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Saturday 19 Aug 2017 | 08:05 | SYDNEY
Saturday 19 Aug 2017 | 08:05 | SYDNEY

LHDs risk our Indonesia relations

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COMMENTS

3 May 2012 16:20

In the midst of a number of ongoing national security debates here on The Interpreter, Hugh White this week opened a third front in The Age, exposing the dubious thinking behind the proposed transformation of a substantial portion of the Australian Army into a mini-Marine Corps, to be embarked on two enormous LHD amphibious assault ships. His arguments are basically threefold:

  1. As a result of technological changes in the balance between offense and defence at sea, the presence of even limited enemy sea-denial capabilities – torpedoes, anti-ship missiles and sea-mines — pose operational risks so high as to render the LHDs, packed full of Australian soldiers, virtually unusable.
  2. There are few, if any, credible high-level contingencies in which the large-scale deployment of Australian land-power could would be a cost-effective operational choice. 
  3. For non-vital sea-lift operations – uncontested stabilisation missions and disaster relief, for example – massive amphibious ships embarked with soldiers trained in amphibious assault go well beyond the necessary requirements, and so once again fail the test of cost-effectiveness.

By themselves, these arguments should be sufficiently compelling to dissuade Australian defence planners from their present course. But there's a third argument which Hugh hasn't raised that lends even more weight to his misgivings. Because amphibious forces confer the ability to seize and hold territory from the sea, a concerted effort at cultivating such capabilities, even a quite modest force, risks fueling very real Indonesian anxieties about Australian territorial ambitions.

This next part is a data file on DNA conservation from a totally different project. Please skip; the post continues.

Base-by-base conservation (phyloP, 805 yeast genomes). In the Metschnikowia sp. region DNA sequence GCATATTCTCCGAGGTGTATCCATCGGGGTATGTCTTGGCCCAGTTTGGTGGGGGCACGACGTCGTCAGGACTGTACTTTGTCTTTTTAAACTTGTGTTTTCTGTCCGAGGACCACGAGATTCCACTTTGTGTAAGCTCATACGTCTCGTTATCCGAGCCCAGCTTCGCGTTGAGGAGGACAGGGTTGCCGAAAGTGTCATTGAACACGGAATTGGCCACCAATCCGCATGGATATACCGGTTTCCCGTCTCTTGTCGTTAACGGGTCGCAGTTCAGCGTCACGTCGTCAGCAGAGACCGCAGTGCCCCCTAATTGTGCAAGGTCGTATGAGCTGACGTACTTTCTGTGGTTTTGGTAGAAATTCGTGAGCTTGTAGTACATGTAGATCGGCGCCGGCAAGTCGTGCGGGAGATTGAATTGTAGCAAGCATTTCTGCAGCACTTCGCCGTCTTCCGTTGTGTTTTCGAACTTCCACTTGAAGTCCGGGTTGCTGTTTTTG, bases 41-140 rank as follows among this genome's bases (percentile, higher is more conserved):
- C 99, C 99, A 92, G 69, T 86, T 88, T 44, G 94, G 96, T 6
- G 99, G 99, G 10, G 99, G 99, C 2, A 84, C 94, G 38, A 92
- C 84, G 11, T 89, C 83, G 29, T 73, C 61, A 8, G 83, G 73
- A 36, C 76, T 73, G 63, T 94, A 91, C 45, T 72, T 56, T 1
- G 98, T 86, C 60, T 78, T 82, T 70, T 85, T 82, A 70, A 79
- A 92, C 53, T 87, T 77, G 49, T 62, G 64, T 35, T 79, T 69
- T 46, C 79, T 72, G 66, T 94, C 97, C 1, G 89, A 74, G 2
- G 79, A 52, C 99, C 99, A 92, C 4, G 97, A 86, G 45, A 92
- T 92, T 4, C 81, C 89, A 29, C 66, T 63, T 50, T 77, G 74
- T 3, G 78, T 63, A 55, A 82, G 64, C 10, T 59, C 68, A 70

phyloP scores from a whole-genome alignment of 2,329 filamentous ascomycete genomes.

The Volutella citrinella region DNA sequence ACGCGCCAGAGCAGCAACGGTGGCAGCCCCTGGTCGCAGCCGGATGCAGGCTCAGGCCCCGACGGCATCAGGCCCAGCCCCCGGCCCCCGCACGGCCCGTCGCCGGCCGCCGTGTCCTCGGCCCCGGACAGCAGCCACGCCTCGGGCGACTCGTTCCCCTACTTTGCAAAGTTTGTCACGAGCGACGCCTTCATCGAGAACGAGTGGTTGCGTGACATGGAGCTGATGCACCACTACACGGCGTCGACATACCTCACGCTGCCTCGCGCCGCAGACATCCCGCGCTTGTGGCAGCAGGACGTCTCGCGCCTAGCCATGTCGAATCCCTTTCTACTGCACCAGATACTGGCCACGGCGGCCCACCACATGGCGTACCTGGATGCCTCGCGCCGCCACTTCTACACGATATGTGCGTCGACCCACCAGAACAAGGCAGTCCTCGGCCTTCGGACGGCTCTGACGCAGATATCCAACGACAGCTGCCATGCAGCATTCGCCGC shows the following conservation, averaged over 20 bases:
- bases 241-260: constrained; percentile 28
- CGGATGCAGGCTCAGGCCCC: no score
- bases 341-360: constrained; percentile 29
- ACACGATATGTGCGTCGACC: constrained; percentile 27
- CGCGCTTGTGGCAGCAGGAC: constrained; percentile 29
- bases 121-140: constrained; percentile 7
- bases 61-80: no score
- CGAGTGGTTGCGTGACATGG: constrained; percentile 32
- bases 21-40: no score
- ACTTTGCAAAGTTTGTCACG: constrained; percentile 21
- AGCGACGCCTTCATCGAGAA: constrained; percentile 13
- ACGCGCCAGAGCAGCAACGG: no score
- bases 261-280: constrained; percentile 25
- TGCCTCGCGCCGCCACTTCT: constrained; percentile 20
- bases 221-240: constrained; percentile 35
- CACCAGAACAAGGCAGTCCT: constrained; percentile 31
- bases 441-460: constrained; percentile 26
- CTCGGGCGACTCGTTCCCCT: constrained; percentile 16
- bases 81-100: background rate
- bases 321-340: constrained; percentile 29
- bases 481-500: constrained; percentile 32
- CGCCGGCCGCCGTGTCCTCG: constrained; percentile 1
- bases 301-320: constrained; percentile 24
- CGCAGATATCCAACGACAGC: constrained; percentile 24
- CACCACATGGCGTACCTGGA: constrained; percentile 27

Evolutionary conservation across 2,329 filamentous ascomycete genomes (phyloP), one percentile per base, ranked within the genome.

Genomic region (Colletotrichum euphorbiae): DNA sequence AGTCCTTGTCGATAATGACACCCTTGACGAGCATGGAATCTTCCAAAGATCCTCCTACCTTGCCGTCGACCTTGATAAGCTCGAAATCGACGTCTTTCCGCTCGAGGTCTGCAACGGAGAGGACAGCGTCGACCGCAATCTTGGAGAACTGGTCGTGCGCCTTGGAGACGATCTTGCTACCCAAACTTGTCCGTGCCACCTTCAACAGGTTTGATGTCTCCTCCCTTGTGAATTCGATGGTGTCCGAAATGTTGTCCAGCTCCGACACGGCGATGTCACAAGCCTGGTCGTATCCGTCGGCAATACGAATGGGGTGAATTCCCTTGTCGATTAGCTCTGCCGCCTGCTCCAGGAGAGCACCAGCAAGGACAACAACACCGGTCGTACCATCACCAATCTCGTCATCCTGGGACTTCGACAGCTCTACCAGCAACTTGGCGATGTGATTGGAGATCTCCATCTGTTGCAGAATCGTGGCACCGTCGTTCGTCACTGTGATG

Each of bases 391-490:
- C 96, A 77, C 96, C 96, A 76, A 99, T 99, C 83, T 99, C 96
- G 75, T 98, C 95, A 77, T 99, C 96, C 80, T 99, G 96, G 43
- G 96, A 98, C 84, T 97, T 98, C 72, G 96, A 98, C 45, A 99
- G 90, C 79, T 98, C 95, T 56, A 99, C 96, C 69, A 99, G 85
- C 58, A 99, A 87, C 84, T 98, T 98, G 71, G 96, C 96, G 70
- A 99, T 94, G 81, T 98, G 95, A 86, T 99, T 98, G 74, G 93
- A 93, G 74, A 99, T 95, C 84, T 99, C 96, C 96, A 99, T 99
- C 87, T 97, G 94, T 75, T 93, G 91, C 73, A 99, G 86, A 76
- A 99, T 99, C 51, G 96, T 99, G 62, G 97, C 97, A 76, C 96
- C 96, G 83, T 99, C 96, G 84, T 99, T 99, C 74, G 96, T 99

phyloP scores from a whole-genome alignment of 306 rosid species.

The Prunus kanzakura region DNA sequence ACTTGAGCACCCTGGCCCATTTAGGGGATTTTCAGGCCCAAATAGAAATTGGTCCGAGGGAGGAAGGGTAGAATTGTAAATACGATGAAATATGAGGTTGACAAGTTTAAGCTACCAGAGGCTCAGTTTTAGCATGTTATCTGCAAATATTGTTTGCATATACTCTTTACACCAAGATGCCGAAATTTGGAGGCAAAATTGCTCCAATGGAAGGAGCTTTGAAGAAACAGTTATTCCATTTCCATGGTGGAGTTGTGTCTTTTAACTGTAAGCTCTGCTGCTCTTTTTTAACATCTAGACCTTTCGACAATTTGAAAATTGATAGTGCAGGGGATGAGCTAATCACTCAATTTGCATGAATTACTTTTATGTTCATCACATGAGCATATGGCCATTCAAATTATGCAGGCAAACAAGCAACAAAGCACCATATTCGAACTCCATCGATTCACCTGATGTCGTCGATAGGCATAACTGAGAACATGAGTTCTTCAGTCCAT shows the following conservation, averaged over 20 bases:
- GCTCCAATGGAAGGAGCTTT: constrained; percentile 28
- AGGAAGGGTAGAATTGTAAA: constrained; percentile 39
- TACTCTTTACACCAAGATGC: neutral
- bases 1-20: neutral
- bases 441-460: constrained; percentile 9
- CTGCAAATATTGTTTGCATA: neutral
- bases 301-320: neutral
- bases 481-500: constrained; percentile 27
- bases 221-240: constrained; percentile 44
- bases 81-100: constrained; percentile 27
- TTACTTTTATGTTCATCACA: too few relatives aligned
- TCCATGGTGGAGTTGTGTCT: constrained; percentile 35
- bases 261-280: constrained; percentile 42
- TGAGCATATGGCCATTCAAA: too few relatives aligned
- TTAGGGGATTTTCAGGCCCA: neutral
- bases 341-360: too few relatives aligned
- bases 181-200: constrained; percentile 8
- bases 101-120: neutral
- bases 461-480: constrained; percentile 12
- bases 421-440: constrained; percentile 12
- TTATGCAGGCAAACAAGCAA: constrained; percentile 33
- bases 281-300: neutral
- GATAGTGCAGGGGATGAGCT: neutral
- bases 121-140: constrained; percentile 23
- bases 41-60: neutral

For decades now, Australia has managed to remain the dominant military power south of China and east of India without provoking any major Indonesian response.That's not because Jakarta trusts us, but because we've tended to wisely eschew the kind of offensive capabilities most likely to spark a security dilemma – that is, those capabilities necessary to threaten Indonesian territorial integrity.

The development of an otherwise irrational amphibious force, taken together with the  deployment of US Marines in Darwin, represents the beginning of the unwitting reversal of this implicit policy of restraint.

Needless to say, the timing is hardly propitious. With tectonic changes underway in north Asia and in a new era of fiscal stringency, Australian strategists should not only be thinking very hard about optimal force structure requirements, but also about how to allay Indonesian concerns. In particular, they should be exploring innovative ways to encourage, maybe even institutionalise, the concentration of Indonesian military power to the north of the archipelago, where by acting as an outer barrier it would redound to Australia's benefit.

Instead, in a forlorn attempt by the Army to retain relevance, which the Navy seems willing to indulge, Australia risks leaving Indonesian defence planners distracted, with little option but to divide their northward focus by keeping one cautious eye to the south.

Photo courtesy of Flickr user Royal Australian Navy.

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